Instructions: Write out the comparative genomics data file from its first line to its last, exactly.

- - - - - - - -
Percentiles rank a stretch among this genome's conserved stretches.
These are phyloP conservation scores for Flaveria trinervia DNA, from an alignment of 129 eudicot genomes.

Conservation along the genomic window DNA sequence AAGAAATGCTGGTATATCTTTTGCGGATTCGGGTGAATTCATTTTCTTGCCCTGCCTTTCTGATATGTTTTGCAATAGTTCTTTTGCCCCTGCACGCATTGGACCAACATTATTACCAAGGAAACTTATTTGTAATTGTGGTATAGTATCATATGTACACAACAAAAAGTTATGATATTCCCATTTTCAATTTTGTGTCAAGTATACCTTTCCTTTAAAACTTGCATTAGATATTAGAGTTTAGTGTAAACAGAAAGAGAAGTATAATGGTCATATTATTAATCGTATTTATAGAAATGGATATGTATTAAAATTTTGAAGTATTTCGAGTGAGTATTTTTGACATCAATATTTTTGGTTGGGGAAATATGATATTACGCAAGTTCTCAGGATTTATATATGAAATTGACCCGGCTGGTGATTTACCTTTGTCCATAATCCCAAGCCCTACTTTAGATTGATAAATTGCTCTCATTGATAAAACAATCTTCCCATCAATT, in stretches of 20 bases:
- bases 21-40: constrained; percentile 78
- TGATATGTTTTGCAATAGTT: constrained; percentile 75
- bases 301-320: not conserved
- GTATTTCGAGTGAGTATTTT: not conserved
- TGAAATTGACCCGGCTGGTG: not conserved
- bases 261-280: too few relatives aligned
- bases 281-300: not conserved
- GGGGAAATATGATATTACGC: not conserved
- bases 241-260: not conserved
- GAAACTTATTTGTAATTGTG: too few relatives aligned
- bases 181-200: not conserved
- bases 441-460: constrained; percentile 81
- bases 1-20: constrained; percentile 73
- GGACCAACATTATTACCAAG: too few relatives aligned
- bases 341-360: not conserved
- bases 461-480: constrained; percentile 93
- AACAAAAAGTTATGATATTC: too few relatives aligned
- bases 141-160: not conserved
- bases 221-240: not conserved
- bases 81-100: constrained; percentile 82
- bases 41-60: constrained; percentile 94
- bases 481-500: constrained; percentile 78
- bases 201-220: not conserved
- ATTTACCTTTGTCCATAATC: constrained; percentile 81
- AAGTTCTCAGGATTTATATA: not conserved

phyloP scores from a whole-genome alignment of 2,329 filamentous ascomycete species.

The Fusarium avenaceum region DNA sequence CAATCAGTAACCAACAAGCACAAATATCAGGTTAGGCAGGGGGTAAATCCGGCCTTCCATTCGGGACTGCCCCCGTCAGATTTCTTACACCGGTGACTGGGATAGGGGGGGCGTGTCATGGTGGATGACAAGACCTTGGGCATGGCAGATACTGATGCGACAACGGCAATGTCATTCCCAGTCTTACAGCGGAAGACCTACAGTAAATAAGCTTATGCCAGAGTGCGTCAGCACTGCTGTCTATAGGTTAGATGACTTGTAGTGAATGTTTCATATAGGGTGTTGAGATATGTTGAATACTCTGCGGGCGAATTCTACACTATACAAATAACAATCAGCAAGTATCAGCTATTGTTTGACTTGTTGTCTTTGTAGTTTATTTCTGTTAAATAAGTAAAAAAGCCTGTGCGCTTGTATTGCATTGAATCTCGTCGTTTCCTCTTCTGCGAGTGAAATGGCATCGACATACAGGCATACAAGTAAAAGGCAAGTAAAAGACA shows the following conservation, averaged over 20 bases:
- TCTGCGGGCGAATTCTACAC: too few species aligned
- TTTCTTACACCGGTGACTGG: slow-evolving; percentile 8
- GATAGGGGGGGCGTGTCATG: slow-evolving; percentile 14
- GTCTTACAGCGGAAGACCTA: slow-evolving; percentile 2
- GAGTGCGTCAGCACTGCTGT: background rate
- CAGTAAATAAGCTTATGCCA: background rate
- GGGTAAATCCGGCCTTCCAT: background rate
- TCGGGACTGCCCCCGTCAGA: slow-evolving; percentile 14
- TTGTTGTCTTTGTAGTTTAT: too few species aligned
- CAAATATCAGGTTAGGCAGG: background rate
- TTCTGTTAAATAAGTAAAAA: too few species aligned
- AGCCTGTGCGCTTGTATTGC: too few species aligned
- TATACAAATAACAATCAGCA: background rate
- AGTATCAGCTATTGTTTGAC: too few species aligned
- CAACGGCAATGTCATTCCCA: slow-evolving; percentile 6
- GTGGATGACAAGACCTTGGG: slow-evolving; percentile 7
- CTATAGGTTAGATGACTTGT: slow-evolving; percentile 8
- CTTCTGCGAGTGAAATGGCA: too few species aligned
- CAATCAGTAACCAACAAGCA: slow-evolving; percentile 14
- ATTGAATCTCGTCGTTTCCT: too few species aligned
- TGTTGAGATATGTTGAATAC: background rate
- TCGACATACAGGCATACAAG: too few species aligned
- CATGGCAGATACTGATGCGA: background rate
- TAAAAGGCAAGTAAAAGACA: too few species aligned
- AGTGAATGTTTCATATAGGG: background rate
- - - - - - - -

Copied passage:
Percentiles rank a stretch among this genome's conserved stretches.
These are phyloP conservation scores for Flaveria trinervia DNA, from an alignment of 129 eudicot genomes.

Conservation along the genomic window DNA sequence AAGAAATGCTGGTATATCTTTTGCGGATTCGGGTGAATTCATTTTCTTGCCCTGCCTTTCTGATATGTTTTGCAATAGTTCTTTTGCCCCTGCACGCATTGGACCAACATTATTACCAAGGAAACTTATTTGTAATTGTGGTATAGTATCATATGTACACAACAAAAAGTTATGATATTCCCATTTTCAATTTTGTGTCAAGTATACCTTTCCTTTAAAACTTGCATTAGATATTAGAGTTTAGTGTAAACAGAAAGAGAAGTATAATGGTCATATTATTAATCGTATTTATAGAAATGGATATGTATTAAAATTTTGAAGTATTTCGAGTGAGTATTTTTGACATCAATATTTTTGGTTGGGGAAATATGATATTACGCAAGTTCTCAGGATTTATATATGAAATTGACCCGGCTGGTGATTTACCTTTGTCCATAATCCCAAGCCCTACTTTAGATTGATAAATTGCTCTCATTGATAAAACAATCTTCCCATCAATT, in stretches of 20 bases:
- bases 21-40: constrained; percentile 78
- TGATATGTTTTGCAATAGTT: constrained; percentile 75
- bases 301-320: not conserved
- GTATTTCGAGTGAGTATTTT: not conserved
- TGAAATTGACCCGGCTGGTG: not conserved
- bases 261-280: too few relatives aligned
- bases 281-300: not conserved
- GGGGAAATATGATATTACGC: not conserved
- bases 241-260: not conserved
- GAAACTTATTTGTAATTGTG: too few relatives aligned
- bases 181-200: not conserved
- bases 441-460: constrained; percentile 81
- bases 1-20: constrained; percentile 73
- GGACCAACATTATTACCAAG: too few relatives aligned
- bases 341-360: not conserved
- bases 461-480: constrained; percentile 93
- AACAAAAAGTTATGATATTC: too few relatives aligned
- bases 141-160: not conserved
- bases 221-240: not conserved
- bases 81-100: constrained; percentile 82
- bases 41-60: constrained; percentile 94
- bases 481-500: constrained; percentile 78
- bases 201-220: not conserved
- ATTTACCTTTGTCCATAATC: constrained; percentile 81
- AAGTTCTCAGGATTTATATA: not conserved

phyloP scores from a whole-genome alignment of 2,329 filamentous ascomycete species.

The Fusarium avenaceum region DNA sequence CAATCAGTAACCAACAAGCACAAATATCAGGTTAGGCAGGGGGTAAATCCGGCCTTCCATTCGGGACTGCCCCCGTCAGATTTCTTACACCGGTGACTGGGATAGGGGGGGCGTGTCATGGTGGATGACAAGACCTTGGGCATGGCAGATACTGATGCGACAACGGCAATGTCATTCCCAGTCTTACAGCGGAAGACCTACAGTAAATAAGCTTATGCCAGAGTGCGTCAGCACTGCTGTCTATAGGTTAGATGACTTGTAGTGAATGTTTCATATAGGGTGTTGAGATATGTTGAATACTCTGCGGGCGAATTCTACACTATACAAATAACAATCAGCAAGTATCAGCTATTGTTTGACTTGTTGTCTTTGTAGTTTATTTCTGTTAAATAAGTAAAAAAGCCTGTGCGCTTGTATTGCATTGAATCTCGTCGTTTCCTCTTCTGCGAGTGAAATGGCATCGACATACAGGCATACAAGTAAAAGGCAAGTAAAAGACA shows the following conservation, averaged over 20 bases:
- TCTGCGGGCGAATTCTACAC: too few species aligned
- TTTCTTACACCGGTGACTGG: slow-evolving; percentile 8
- GATAGGGGGGGCGTGTCATG: slow-evolving; percentile 14
- GTCTTACAGCGGAAGACCTA: slow-evolving; percentile 2
- GAGTGCGTCAGCACTGCTGT: background rate
- CAGTAAATAAGCTTATGCCA: background rate
- GGGTAAATCCGGCCTTCCAT: background rate
- TCGGGACTGCCCCCGTCAGA: slow-evolving; percentile 14
- TTGTTGTCTTTGTAGTTTAT: too few species aligned
- CAAATATCAGGTTAGGCAGG: background rate
- TTCTGTTAAATAAGTAAAAA: too few species aligned
- AGCCTGTGCGCTTGTATTGC: too few species aligned
- TATACAAATAACAATCAGCA: background rate
- AGTATCAGCTATTGTTTGAC: too few species aligned
- CAACGGCAATGTCATTCCCA: slow-evolving; percentile 6
- GTGGATGACAAGACCTTGGG: slow-evolving; percentile 7
- CTATAGGTTAGATGACTTGT: slow-evolving; percentile 8
- CTTCTGCGAGTGAAATGGCA: too few species aligned
- CAATCAGTAACCAACAAGCA: slow-evolving; percentile 14
- ATTGAATCTCGTCGTTTCCT: too few species aligned
- TGTTGAGATATGTTGAATAC: background rate
- TCGACATACAGGCATACAAG: too few species aligned
- CATGGCAGATACTGATGCGA: background rate
- TAAAAGGCAAGTAAAAGACA: too few species aligned
- AGTGAATGTTTCATATAGGG: background rate